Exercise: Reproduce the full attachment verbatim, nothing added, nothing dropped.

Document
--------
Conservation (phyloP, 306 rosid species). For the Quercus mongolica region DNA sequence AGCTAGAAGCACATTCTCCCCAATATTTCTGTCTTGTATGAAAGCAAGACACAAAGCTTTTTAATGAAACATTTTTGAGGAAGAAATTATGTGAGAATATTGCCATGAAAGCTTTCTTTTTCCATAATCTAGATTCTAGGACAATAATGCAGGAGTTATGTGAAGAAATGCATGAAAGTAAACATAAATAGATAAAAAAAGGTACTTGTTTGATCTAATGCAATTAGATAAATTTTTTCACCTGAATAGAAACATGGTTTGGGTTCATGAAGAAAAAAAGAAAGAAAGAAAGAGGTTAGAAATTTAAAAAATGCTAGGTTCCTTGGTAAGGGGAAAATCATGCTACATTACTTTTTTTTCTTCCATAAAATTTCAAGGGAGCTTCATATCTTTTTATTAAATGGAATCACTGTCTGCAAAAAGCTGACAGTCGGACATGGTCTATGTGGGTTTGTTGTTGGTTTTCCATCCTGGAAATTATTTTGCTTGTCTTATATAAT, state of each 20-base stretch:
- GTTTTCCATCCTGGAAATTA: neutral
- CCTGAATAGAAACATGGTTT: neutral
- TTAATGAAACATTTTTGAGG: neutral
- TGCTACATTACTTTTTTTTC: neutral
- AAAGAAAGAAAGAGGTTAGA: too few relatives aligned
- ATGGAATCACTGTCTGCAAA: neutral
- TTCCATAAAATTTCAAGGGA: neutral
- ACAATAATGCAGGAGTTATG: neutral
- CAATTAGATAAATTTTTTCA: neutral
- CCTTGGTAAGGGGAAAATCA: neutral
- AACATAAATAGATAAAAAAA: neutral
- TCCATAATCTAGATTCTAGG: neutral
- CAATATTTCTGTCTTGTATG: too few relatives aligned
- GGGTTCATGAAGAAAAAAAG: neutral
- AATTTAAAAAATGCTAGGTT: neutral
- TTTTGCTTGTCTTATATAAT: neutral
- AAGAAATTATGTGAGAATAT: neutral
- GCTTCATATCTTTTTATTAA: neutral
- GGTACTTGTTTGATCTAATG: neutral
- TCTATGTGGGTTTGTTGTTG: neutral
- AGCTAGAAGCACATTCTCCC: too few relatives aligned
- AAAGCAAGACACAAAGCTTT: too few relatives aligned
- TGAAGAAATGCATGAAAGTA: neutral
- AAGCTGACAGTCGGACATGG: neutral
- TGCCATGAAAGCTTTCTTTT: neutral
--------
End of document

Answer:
Conservation (phyloP, 306 rosid species). For the Quercus mongolica region DNA sequence AGCTAGAAGCACATTCTCCCCAATATTTCTGTCTTGTATGAAAGCAAGACACAAAGCTTTTTAATGAAACATTTTTGAGGAAGAAATTATGTGAGAATATTGCCATGAAAGCTTTCTTTTTCCATAATCTAGATTCTAGGACAATAATGCAGGAGTTATGTGAAGAAATGCATGAAAGTAAACATAAATAGATAAAAAAAGGTACTTGTTTGATCTAATGCAATTAGATAAATTTTTTCACCTGAATAGAAACATGGTTTGGGTTCATGAAGAAAAAAAGAAAGAAAGAAAGAGGTTAGAAATTTAAAAAATGCTAGGTTCCTTGGTAAGGGGAAAATCATGCTACATTACTTTTTTTTCTTCCATAAAATTTCAAGGGAGCTTCATATCTTTTTATTAAATGGAATCACTGTCTGCAAAAAGCTGACAGTCGGACATGGTCTATGTGGGTTTGTTGTTGGTTTTCCATCCTGGAAATTATTTTGCTTGTCTTATATAAT, state of each 20-base stretch:
- GTTTTCCATCCTGGAAATTA: neutral
- CCTGAATAGAAACATGGTTT: neutral
- TTAATGAAACATTTTTGAGG: neutral
- TGCTACATTACTTTTTTTTC: neutral
- AAAGAAAGAAAGAGGTTAGA: too few relatives aligned
- ATGGAATCACTGTCTGCAAA: neutral
- TTCCATAAAATTTCAAGGGA: neutral
- ACAATAATGCAGGAGTTATG: neutral
- CAATTAGATAAATTTTTTCA: neutral
- CCTTGGTAAGGGGAAAATCA: neutral
- AACATAAATAGATAAAAAAA: neutral
- TCCATAATCTAGATTCTAGG: neutral
- CAATATTTCTGTCTTGTATG: too few relatives aligned
- GGGTTCATGAAGAAAAAAAG: neutral
- AATTTAAAAAATGCTAGGTT: neutral
- TTTTGCTTGTCTTATATAAT: neutral
- AAGAAATTATGTGAGAATAT: neutral
- GCTTCATATCTTTTTATTAA: neutral
- GGTACTTGTTTGATCTAATG: neutral
- TCTATGTGGGTTTGTTGTTG: neutral
- AGCTAGAAGCACATTCTCCC: too few relatives aligned
- AAAGCAAGACACAAAGCTTT: too few relatives aligned
- TGAAGAAATGCATGAAAGTA: neutral
- AAGCTGACAGTCGGACATGG: neutral
- TGCCATGAAAGCTTTCTTTT: neutral